For each individual sub sample (e.g., 454g of a commodity), place contents into a sterile plastic bag. Add 454 ml of Butterfield's phosphate buffer solution (1:1 dilution). Gently shake the bag with contents for 5 minutes using a shaker (e.g., orbital) at 100 rpm. This is considered to be the "sub sample rinse". Do not discard the "sub sample rinse" until the entire analysis is completed.

    4. Sample Preparation/Method

      E. coli

      From each sub sample rinse (10 analysis/sample):

      Prepare decimal dilutions by removing 50 ml (of sub sample rinse) into 450 ml of Butterfield's phosphate buffer solution (1:10). Then follow methodology as outlined in the BAM, 8th Ed., Revision A, 1998, for E. coli.

      NOTE: E. coli analysis: inoculation of the LST tubes will be conducted from 10-1 to 10-5 dilutions, only. It will not be necessary to prepare/use tubes for dilutions greater than 10-5 for an end-point. Therefore, the maximum result that can be encountered would be >110,000 MPN/g.

      EHEC (E. coli O157:H7)

      From each sub sample rinse (10 analysis/sample):

      Remove 125 ml (of sub sample rinse) and place in a sterile beaker/flask with 125 ml 2X EEB to perform the E. coli O157: H7 analysis. Then follow methodology as outlined in BAM, 8th Ed., 1998, Revision A, Chapter 4, page 4.22, step 2. "Enrichment, b. incubate". This method is to be used for detection and confirmation.

      6-HOUR ENRICHMENT STEP FOR EHEC SHOULD BE OMITTED FOR THIS ASSIGNMENT ONLY.

      NOTE: Since the normal flora levels are not anticipated to be high in these products, the level of antibiotic cefixime to be used in the EEB enrichment is recommended to be reduced to one-fourth of that stated in the BAM, to avoid the inhibition of any E. coli O157: H7 that may be present.

      Modification to the preparation of EEB (EHEC enrichment broth): See BAM, Ch. 4, page 4.22. Media Preparation in lieu of using 0.05 mg/L cefixime; use 0.0125 mg/L.

      DO NOT USE THE DYNA BEADS METHOD.

      Positive E. coli O157: H7

      One (1) isolate from each E. coli O157:H7 positive composite is to be sent simultaneously to each of the specified laboratories per the instructions for PFGE and ribotyping.

      All laboratories are to send isolates for PFGE and/or ribotyping analyses within 24 hrs after completion of the analytical portion of the sample analysis.

      All cultures should be shipped by FedEx overnight and should conform to the rules and regulations regarding the shipment of infectious agents. Consult your supervisor if you have any questions.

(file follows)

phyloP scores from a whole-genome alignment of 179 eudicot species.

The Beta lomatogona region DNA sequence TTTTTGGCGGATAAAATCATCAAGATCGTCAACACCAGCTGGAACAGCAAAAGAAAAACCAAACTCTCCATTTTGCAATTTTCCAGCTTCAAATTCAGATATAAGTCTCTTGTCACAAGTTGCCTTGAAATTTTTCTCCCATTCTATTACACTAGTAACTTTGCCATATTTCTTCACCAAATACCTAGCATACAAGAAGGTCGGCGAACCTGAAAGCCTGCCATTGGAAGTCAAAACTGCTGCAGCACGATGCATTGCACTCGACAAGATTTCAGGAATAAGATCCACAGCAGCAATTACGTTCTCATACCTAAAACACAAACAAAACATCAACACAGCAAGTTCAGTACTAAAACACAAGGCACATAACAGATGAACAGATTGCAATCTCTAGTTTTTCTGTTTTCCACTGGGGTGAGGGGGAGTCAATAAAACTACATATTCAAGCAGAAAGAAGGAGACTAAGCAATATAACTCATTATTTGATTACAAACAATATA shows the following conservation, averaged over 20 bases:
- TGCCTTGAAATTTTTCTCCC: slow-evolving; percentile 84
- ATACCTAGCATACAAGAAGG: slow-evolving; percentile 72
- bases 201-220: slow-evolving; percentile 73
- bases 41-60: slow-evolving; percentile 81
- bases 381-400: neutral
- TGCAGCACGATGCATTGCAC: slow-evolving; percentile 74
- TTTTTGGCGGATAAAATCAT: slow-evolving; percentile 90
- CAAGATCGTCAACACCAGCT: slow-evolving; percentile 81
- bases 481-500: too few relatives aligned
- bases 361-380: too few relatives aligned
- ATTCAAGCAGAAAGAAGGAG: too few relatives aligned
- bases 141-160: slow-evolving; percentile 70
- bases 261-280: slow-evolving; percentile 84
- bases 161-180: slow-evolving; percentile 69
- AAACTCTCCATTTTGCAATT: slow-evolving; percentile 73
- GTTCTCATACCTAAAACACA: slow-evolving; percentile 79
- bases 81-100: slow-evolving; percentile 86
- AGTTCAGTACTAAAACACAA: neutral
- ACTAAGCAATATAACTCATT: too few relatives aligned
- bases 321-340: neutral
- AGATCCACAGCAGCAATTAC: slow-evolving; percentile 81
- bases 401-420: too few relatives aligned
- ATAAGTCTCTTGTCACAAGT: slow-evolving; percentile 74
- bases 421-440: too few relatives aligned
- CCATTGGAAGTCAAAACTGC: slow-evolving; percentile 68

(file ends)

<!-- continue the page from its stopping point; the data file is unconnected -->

Ensure that the appropriate servicing laboratory is selected and identified in FACTS -- MIC screen.

      Submit E. coli O157:H7 isolates for Pulse Field Gel Electrophoresis (PFGE) assay to:

      For SAN: FDA/ORA/Pacific Southwest
      Regional Laboratory (HFR-PA260)
      1521 W. Pico Blvd
      Los Angeles, CA 90015-2486

      For SRL: FDA/ORA/Southeast
      Regional Laboratory (HFR-SE600)
      60 Eighth Street, N.E.
      Atlanta, GA 30309

      For NRL: FDA/ORA/Northeast
      Regional Laboratory (HFR-NE500)
      158-15 Liberty Avenue
      Jamaica, NY 11433-1034

      Salmonella

      Salmonella analysis will be done on a composite basis (i.e., 2 composites per sample). Each composite for Salmonella analysis will consist of 375 ml.

      Prepare each composite by removing 75 ml from each of five (5) sub sample rinses into a sterile beaker/flask. Add 3375 ml of lactose broth.

      Incubate 24±2 h at 35° C. Then follow the methodology as outlined in BAM, 8th Ed., Revision A, 1998, for Salmonella, Chapter 5.

      Screen all samples for Salmonella using rapid methods listed in the memo entitled, "Guidance for the Use of Rapid Methods for Food Microbiology" dated April 24, 1998. If the laboratory does not have a copy of the memo, they should request a copy from the Division of Field Science, HFC-140.

      If there is a presumptive positive based on the test kit, then perform:

      [1] Confirmation analyses as outlined in the BAM and

      [2] Most Probable Number Test (MPN) as per Attachment B: Determination of Most Probable Number of Salmonella in Rinse Water from Selected Produce. The original rinse composite should be used for all tests. While waiting for the test results needed to determine if subsequent tests are required, refrigerate the rinse. The MPN procedure must to be initiated within 3 days of obtaining the presumptive positive results.

      Salmonella Positive Isolates

      One (1) isolate from each Salmonella positive composite or subsample is to be sent simultaneously to each of the specified laboratory per the instructions for serotyping (speciation) and PFGE.

      Following speciation, one slant from each serotyped isolate will be sent for antibiotic resistance testing.